The first Gathering for Open Science Hardware (GOSH!) took place in Geneva, Switzerland from 5-7 March 2016. GYA members Ivana Gadjanski and Andrew Pelling took part in the conference, Ivana giving a talk on Open Hardware in the Biomedical Field (from 03:17:00). GOSH! 2016 brought together 50 developers and thinkers in the Open Science Hardware space with diverse backgrounds at the IdeaSquare building at CERN, the European Organization for Nuclear Research. Aiming to form a community establishing a common ground and promoting communication in the Open Science sector in an ongoing discourse, the conference addressed challenges and possible solutions.
Just like Rees Kassen had emphasised at the recent IAP Science Advice Conference, the GOSH! website states: “Although scientists are frequently natural tinkerers, the current supply chains for science hardware limit access and impede creativity and customisation. Open Science Hardware addresses part of this problem through sharing open designs, often taking advantage of modern digital fabrication techniques”. Central topics were new ways of cooperation and financing, as well as ‘crowdsourcing’ as an option to gather expertise outside the established realms of science.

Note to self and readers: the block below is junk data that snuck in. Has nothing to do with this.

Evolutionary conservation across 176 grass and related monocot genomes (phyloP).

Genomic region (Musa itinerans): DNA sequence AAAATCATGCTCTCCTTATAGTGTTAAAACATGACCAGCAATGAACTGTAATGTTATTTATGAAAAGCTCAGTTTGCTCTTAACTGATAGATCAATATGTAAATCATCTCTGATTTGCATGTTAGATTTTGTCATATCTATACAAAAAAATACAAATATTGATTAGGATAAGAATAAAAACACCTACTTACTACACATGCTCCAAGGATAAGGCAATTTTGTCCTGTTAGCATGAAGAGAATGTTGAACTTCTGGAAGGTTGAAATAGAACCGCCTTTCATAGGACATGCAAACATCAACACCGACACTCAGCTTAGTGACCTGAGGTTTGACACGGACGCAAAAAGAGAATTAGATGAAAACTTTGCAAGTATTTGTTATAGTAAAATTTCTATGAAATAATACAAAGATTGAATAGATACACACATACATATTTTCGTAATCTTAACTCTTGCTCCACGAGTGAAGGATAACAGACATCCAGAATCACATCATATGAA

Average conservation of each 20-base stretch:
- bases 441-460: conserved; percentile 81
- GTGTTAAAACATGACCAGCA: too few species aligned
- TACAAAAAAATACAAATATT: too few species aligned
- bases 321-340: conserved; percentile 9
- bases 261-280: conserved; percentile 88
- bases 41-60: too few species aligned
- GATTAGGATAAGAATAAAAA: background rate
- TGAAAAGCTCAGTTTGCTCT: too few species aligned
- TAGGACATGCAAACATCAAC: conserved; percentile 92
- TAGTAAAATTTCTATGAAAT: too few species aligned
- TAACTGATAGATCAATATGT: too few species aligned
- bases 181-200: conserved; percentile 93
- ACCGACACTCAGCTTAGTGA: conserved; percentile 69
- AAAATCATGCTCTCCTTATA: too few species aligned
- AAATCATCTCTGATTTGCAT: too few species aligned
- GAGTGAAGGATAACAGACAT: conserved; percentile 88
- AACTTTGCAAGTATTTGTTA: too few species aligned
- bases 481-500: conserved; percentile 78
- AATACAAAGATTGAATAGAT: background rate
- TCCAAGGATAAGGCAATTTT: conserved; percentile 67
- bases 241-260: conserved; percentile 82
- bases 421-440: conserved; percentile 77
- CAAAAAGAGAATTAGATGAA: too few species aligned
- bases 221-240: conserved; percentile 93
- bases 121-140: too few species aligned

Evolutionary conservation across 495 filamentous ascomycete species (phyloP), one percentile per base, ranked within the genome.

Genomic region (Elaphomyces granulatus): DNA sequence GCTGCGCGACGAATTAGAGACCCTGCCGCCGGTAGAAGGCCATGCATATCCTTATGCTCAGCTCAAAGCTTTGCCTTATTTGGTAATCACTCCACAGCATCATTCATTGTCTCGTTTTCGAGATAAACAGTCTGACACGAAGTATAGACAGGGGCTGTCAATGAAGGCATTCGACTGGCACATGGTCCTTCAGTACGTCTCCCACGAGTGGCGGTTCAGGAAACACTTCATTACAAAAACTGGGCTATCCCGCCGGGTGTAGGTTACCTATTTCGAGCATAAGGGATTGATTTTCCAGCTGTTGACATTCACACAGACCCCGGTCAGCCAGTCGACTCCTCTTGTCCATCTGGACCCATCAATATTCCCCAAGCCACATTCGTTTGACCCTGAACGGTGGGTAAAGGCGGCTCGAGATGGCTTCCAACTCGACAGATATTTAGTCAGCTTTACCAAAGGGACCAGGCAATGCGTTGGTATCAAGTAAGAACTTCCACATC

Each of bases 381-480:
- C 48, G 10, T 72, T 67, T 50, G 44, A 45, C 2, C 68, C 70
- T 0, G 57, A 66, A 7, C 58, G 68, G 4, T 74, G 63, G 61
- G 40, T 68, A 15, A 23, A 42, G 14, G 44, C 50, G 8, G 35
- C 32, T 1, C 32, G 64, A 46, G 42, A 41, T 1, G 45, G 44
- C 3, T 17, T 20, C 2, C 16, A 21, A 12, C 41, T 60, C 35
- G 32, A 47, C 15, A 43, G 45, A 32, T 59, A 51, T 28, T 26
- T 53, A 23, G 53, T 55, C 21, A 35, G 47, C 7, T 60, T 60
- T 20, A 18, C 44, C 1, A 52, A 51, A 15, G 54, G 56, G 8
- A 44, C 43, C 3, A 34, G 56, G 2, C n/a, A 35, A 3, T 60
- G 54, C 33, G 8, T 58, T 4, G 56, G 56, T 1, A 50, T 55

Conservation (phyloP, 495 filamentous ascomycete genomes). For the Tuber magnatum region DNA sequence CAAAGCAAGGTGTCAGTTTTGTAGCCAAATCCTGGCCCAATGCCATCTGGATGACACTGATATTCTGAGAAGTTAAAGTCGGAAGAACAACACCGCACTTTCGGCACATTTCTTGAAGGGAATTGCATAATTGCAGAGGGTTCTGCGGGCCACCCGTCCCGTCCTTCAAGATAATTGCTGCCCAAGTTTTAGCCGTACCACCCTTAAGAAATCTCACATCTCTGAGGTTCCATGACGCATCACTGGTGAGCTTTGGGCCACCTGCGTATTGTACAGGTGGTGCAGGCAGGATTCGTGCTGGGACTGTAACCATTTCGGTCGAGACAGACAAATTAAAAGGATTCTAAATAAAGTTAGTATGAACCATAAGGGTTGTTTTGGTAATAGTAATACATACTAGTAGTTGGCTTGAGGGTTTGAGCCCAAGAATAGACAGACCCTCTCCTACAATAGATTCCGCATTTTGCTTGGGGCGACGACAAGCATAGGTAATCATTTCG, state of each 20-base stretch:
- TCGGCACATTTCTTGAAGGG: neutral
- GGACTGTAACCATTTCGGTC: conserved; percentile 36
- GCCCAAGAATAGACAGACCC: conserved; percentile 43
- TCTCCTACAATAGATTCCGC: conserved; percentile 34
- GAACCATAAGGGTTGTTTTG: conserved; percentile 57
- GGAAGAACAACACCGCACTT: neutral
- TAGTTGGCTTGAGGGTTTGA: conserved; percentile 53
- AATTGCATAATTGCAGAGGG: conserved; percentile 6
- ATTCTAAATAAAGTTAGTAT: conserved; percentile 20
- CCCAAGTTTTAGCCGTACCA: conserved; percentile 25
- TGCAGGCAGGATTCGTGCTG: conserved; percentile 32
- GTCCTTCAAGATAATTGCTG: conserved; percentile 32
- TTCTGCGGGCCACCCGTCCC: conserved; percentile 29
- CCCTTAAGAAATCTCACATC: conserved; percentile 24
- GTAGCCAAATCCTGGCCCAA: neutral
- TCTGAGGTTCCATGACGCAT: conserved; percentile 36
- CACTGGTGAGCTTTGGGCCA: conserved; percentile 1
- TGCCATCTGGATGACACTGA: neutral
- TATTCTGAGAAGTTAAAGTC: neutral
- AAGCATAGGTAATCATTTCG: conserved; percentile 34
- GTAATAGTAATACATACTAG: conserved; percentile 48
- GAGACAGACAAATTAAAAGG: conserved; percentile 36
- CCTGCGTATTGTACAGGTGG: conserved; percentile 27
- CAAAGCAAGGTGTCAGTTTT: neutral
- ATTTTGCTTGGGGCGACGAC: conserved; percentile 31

GYA member Ivana Gadjanski presented new demands in the Health and Medicine sector during the midday panel. Biomedical technologies are expensive and thus have limited access, especially in developing countries. Open Science Hardware could help in increasing accessibility and public understanding of biomedical technologies and in creating a global market outside the dominating pharma industry, as exemplified by initiatives like the Open BioMedical Initiative and Fab Initiative in Serbia.
An important input of the conference was given through the workshop sessions from Gaudi Labs, featuring a variety of research labs and Open Science organisations. Initiatives like SafeCast (prominently represented by Sean Bonner) and Public Lab have combined DIY sensing and citizen science within a broader theme of environmental justice. Atomic force microscopes (Lego2Nano) demonstrate the breadth of possible research applications. Initiatives like Backyard Brains aim to use open hardware to teach neuroscience to broader public while projects like OpenLabTools develop tools as an educational research exercise. The potential of Open science hardware in low-resource settings is promoted by organisations such as TReND in Africa.
Many new ties were established with these as well as a promising collaboration opportunity between the GYA and DocuBricks, an open source and free software that aims to make documenting hardware and usage procedures easier. The meeting ended with the official formation of the GOSH! Community, as well as the drafting of an Open Science Hardware Manifesto to be developed collaboratively and will be publicly available soon.